A: The importance of the Durban Platform text, which helps explain how long it took to negotiate, is revealed most clearly by contrasting it with the 1995 “Berlin Mandate” that guided the design of the Kyoto Protocol, and with the 2007 Bali Roadmap, the Parties’ most recent attempt to set a goal for negotiating a regime of post-2012 commitments.
The Berlin Mandate limited the potential legal form of the outcome to 1) a protocol or 2) another legal instrument. More significantly, it limited the content of any outcome of the negotiation to the strengthening of developed country emission reduction commitments, and expressly excluded the introduction of any new commitments for developing countries.
When adopting the Bali Roadmap, Parties were only able to set their sights on an “agreed outcome.”
Durban thus represents the turning of a corner for the climate regime, in that it directs the negotiators towards a binding legally agreement (and/or one with legal force) that is applicable to the mitigation efforts of all Parties.
Q: What about the content of any future legal protocol, instrument or outcome? Will the Durban Platform necessarily lead to legally binding commitments?
A: The legal character of any new agreement emerging from the AWG-DP will have four dimensions: the legal form of the agreement, which we have just discussed; the legal form of commitments within that agreement; the prescriptive nature and content of these commitments; and the procedures and institutions set up under the agreement to hold its parties accountable for complying with their commitments.
The AWG-DP’s mandate does not refer to the legal character of any commitments that it may contain. If the outcome itself isn’t legally binding then any commitments within it will not be legally binding. But it is also possible for a legally binding agreement to contain provisions that are softly worded, or that are so imprecise as to be, in effect, non-binding.
The AWG-DP mandate does not mention commitments, but rather a “range of actions”, “efforts”, and “options and ways” that the negotiations will consider when addressing a long list of climate-related challenges, including “enhancing mitigation ambition” (emissions reduction), adaptation, finance, capacity building and technology transfer. It mentions the need for this content to be “ambitious.” It recognizes “that fulfilling the ultimate objective of the Convention will require strengthening the multilateral, rules-based regime under the Convention,” thus signaling the importance of transitioning away from the unilateral, unharmonized “pledge and review” approach of the Cancun Agreements.
But the AWG-DP mandate does not reflect an explicit agreement that “actions” set out in the agreement will be legally binding. It is clear, however, from the context of the Durban negotiations that the bulk of the Convention Parties will be seeking to ensure that this next round of negotiations lead to new, legally binding commitments to reduce emissions, and that a powerful minority of Parties may continue to resist this outcome. While this will no doubt continue to be debated hotly, there seems little point in launching yet another ad hoc working group if it is to lead to the kind of unilateral pledges that Parties produced for Cancun.
Finally, the AWG-DP mandate says very little about the nature of the institutions and procedures that will hold the Parties to the new regime accountable for implementing their commitments. The text refers to the workplan including “transparency of action” but much more will need to be done to ensure the post-2020 climate regime benefits from the lessons learned about the importance of compliance procedures to the effective operation of multilateral, rule-based agreements.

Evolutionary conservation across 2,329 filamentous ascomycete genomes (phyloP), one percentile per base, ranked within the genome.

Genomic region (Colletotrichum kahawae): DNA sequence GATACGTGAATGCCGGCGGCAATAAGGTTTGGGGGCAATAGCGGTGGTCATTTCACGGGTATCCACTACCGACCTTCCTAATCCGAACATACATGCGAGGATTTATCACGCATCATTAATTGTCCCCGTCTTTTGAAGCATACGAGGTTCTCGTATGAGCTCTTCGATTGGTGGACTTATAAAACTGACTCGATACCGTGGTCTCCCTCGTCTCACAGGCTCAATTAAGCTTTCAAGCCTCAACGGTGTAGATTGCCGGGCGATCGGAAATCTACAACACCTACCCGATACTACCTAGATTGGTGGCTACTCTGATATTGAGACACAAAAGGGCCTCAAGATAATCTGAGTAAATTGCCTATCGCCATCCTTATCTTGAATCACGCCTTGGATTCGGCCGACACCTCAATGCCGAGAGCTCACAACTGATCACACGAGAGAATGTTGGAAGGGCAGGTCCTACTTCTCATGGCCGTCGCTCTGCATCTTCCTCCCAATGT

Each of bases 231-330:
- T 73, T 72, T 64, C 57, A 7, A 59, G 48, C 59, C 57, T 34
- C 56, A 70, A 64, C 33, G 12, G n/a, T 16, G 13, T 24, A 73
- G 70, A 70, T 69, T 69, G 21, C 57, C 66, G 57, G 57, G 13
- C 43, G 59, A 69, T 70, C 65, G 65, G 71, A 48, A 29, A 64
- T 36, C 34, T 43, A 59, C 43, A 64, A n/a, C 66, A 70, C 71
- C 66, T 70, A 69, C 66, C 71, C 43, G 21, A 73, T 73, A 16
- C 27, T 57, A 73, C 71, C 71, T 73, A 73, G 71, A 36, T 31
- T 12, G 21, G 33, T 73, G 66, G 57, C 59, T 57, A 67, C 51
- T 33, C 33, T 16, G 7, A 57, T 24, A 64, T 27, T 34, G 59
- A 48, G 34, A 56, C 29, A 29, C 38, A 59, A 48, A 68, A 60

Q: What about equity? What room does the Durban Platform allow for a legally binding agreement containing commitments that are highly differentiated between developed and developing countries?
A: Any new climate change agreement will need, in its legal form, to address the principle of common but differentiated responsibility and respective capabilities. As we have discussed elsewhere it is possible to bring all countries into a common legally binding platform while assigning to them highly differentiated commitments.
Both the US and the EU have insisted that any new legally binding agreement would need to contain legally binding commitments for major emerging economies, while it could allow for differentiated responsibilities with regard to the content of those commitments.
The AWG-DP mandate calls for the widest possible cooperation by all countries and their participation in an effective and appropriate international response, that the outcome of the negotiations will be applicable to all Parties, with “a view to ensuring the highest possible mitigation efforts by all Parties.” (emphasis added).
Somewhat surprisingly, the mandate does not mention the principle of common but differentiated responsibilities and respective capabilities, the concept of historical responsibility, equity, or other principles frequently invoked by developing countries to ensure that the industrialized countries take the lead in the global effort to combat climate change. This leaves it largely to the AWG-DP to determine how differentiation will emerge.
Q: What is the relationship between any future commitments agreed on the basis of the Durban Platform and the legally binding commitments under a Kyoto Protocol second commitment period, as well as between these future commitments and the Cancun Agreement pledges?
A: The AWG-DP mandate will develop a regime that will come into effect after 2020. While the Kyoto Protocol outcome from Durban is also ambiguous, it appears the agreement for a second commitment period, which will last either five (2013-2017) or eight (2013-2020) years, will be in the form of a legally binding amendment to the Protocol.
There are signs however, that the European Union and its member states will be reluctant to ratify (legally bind themselves to) this amendment until they see significant progress in the implementation of the Cancun pledges, and progress being made under the Durban Mandate.
Most of the Cancun pledges run from 2012 to 2020 and the experience of reviewing the adequacy and implementation of these pledges in the coming years will undoubtedly have an influence on the design and ambition of what emerges from the Durban Platform.